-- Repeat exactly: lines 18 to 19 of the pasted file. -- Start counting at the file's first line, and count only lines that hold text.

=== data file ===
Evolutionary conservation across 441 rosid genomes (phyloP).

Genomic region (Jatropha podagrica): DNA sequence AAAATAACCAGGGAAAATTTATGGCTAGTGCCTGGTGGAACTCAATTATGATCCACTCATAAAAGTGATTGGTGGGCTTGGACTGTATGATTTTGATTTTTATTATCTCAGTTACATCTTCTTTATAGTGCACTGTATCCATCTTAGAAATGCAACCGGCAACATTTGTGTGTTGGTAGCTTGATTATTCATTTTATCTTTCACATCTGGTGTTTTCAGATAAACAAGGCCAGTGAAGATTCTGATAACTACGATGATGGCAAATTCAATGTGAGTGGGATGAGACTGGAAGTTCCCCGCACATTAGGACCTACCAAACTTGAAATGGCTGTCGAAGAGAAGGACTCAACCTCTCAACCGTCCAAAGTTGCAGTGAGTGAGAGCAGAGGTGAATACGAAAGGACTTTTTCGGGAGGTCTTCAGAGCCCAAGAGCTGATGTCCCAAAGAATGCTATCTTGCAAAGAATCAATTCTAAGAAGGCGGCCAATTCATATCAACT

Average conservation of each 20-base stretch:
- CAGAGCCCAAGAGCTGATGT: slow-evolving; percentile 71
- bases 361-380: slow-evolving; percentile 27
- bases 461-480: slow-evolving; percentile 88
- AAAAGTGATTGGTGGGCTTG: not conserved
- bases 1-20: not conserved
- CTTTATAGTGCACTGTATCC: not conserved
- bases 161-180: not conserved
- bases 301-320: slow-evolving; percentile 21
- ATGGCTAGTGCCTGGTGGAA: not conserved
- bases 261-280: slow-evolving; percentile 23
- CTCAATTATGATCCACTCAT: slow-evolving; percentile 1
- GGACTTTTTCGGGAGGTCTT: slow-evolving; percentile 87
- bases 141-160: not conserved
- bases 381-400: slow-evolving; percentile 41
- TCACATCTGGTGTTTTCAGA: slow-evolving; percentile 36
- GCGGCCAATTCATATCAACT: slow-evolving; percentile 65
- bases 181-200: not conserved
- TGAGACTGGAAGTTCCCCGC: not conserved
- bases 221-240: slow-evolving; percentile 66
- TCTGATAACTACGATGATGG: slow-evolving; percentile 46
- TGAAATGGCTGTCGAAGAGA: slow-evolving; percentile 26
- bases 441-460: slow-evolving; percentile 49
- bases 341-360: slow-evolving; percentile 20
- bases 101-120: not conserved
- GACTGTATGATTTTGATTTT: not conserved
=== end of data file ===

- TCACATCTGGTGTTTTCAGA: slow-evolving; percentile 36
- GCGGCCAATTCATATCAACT: slow-evolving; percentile 65